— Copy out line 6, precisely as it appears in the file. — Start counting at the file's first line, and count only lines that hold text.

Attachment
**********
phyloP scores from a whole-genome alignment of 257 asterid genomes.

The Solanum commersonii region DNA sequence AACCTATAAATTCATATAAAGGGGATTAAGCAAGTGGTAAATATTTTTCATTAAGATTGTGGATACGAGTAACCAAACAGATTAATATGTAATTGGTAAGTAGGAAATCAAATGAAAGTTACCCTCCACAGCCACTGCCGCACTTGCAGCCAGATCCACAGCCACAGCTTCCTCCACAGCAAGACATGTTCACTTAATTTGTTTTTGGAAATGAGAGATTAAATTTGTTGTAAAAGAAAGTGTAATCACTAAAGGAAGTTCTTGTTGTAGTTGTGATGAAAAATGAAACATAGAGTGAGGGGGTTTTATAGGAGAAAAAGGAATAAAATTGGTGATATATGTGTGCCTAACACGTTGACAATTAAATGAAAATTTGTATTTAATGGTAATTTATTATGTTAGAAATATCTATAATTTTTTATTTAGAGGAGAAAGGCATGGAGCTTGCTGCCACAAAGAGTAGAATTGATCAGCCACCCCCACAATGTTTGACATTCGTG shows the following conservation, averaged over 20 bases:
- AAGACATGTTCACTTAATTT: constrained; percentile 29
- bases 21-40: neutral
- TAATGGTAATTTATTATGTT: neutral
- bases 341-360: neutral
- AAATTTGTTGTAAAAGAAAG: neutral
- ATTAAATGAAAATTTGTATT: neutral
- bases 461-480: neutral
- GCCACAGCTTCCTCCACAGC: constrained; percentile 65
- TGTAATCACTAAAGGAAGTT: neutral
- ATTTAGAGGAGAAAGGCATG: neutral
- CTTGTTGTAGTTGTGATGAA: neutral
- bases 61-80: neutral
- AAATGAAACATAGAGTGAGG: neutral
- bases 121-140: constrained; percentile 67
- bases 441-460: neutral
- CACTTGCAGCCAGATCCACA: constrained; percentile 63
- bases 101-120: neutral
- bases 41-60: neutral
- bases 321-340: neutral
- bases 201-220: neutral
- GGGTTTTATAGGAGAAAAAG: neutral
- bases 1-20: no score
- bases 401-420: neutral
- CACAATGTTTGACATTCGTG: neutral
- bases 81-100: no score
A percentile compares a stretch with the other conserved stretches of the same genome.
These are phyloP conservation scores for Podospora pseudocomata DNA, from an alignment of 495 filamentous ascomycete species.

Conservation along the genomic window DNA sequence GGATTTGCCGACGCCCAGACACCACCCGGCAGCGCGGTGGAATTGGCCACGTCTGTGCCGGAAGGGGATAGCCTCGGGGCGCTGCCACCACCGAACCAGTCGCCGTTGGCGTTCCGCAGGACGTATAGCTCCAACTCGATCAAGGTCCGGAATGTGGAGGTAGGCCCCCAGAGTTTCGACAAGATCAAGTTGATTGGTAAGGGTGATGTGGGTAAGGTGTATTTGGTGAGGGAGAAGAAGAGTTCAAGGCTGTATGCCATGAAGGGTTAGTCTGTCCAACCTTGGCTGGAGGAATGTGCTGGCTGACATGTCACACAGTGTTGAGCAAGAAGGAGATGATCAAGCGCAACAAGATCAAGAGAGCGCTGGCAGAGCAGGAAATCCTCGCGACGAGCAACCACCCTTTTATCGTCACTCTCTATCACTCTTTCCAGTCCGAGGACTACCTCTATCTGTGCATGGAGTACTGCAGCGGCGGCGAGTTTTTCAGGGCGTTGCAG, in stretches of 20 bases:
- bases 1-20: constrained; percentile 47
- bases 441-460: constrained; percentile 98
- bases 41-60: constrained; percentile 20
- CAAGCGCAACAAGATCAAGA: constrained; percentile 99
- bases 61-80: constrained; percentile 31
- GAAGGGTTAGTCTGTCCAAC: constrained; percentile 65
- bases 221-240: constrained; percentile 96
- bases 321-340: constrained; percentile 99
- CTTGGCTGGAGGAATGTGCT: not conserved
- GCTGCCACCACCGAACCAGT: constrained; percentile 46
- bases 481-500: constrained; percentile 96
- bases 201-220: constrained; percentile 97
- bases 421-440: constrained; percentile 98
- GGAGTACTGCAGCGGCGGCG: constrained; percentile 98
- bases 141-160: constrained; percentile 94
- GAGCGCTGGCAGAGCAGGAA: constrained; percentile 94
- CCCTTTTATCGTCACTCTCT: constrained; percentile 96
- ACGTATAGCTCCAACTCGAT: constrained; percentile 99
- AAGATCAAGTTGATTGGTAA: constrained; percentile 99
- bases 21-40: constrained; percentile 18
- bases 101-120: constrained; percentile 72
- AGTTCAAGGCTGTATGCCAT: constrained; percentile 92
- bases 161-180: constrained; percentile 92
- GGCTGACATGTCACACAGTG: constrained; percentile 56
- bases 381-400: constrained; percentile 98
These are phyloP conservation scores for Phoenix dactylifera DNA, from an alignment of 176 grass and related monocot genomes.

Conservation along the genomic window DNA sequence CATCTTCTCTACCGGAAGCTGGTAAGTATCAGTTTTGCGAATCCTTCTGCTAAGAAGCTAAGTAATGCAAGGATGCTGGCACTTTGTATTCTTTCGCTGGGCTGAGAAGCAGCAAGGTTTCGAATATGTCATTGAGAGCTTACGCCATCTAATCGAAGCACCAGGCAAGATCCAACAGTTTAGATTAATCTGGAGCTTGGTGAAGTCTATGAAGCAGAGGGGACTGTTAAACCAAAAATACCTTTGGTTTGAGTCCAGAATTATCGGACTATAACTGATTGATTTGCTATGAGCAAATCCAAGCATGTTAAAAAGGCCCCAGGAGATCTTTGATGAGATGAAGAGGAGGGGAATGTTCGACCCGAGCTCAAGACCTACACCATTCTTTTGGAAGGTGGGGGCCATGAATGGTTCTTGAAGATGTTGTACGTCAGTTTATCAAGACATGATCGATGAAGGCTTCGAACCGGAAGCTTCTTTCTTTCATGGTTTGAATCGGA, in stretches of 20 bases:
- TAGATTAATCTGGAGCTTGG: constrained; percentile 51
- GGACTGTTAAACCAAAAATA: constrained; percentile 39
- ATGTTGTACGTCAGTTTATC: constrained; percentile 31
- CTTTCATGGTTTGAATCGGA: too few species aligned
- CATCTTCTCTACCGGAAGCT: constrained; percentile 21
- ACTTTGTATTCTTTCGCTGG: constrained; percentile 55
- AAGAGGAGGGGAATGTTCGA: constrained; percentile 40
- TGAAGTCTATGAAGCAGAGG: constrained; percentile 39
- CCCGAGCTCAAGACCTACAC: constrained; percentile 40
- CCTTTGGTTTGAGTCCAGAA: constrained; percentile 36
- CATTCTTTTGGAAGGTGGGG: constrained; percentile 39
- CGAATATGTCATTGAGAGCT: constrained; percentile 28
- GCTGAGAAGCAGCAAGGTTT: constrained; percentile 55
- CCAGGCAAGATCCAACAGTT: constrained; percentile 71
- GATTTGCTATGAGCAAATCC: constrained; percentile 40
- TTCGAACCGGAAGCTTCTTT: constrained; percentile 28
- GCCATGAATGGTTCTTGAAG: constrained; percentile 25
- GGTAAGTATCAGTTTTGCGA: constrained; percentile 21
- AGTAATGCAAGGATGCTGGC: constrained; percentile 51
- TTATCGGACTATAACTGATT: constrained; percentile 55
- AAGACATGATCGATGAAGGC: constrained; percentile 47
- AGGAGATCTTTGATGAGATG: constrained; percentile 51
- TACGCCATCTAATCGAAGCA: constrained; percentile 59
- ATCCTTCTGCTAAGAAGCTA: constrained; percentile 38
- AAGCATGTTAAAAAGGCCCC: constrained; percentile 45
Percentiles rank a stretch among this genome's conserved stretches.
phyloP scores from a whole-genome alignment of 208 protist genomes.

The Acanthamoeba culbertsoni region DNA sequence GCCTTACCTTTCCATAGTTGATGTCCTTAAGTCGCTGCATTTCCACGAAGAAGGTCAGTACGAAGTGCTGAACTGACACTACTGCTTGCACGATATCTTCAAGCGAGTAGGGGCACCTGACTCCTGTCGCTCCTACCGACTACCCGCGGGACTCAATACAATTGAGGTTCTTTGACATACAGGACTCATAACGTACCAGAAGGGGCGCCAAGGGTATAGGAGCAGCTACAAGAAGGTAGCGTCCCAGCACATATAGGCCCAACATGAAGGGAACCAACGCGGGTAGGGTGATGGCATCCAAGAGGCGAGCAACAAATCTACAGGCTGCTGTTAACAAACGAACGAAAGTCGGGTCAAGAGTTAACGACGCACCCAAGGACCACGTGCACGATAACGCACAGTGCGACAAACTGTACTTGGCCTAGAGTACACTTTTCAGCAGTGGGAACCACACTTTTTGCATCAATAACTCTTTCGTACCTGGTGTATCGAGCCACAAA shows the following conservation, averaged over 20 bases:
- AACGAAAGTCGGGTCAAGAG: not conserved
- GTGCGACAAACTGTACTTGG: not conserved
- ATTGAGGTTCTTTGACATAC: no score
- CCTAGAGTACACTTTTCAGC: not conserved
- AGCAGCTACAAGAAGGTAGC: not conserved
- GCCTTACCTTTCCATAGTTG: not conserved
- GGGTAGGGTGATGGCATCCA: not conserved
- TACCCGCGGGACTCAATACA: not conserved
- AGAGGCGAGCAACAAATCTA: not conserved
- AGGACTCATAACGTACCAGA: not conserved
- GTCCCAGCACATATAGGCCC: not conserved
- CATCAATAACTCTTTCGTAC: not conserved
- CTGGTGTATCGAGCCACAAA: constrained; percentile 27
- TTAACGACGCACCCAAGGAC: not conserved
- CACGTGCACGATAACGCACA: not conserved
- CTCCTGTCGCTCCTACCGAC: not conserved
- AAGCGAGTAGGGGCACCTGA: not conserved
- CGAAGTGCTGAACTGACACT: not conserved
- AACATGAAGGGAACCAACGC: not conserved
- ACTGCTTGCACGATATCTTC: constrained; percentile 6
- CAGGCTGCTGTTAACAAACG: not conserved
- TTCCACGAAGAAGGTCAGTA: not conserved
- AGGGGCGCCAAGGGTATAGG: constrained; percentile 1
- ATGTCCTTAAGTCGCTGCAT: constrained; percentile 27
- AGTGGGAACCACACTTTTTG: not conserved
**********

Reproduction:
- bases 341-360: neutral